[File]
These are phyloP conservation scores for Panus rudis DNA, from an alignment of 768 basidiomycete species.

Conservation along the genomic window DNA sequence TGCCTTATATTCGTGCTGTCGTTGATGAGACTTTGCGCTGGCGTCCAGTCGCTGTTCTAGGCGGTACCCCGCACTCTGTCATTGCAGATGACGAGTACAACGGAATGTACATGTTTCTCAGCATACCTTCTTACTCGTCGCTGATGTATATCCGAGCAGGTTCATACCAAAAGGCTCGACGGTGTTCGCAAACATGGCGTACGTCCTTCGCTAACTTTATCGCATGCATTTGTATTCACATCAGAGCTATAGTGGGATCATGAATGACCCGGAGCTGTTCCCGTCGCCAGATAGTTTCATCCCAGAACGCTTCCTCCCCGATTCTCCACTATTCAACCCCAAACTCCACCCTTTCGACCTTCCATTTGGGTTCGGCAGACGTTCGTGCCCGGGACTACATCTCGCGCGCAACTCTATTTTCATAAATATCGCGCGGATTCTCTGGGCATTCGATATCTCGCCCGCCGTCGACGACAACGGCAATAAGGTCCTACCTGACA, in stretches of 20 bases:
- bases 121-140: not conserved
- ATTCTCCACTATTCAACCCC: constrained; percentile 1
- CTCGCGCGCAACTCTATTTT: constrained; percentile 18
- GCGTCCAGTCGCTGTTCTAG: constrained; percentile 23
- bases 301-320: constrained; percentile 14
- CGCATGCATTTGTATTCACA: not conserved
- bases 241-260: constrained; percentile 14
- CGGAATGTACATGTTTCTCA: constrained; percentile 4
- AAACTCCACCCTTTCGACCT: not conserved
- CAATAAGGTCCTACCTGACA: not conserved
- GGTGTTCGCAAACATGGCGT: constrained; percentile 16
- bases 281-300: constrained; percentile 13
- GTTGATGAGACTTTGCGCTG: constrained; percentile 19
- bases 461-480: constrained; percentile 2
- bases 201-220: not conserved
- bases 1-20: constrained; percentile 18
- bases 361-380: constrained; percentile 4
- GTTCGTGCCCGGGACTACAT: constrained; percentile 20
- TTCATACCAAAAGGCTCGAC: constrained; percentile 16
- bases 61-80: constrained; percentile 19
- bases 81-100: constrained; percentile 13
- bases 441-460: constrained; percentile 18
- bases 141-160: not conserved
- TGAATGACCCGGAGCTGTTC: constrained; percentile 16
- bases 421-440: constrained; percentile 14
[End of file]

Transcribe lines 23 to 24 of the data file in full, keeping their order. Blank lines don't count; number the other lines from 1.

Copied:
- bases 81-100: constrained; percentile 13
- bases 441-460: constrained; percentile 18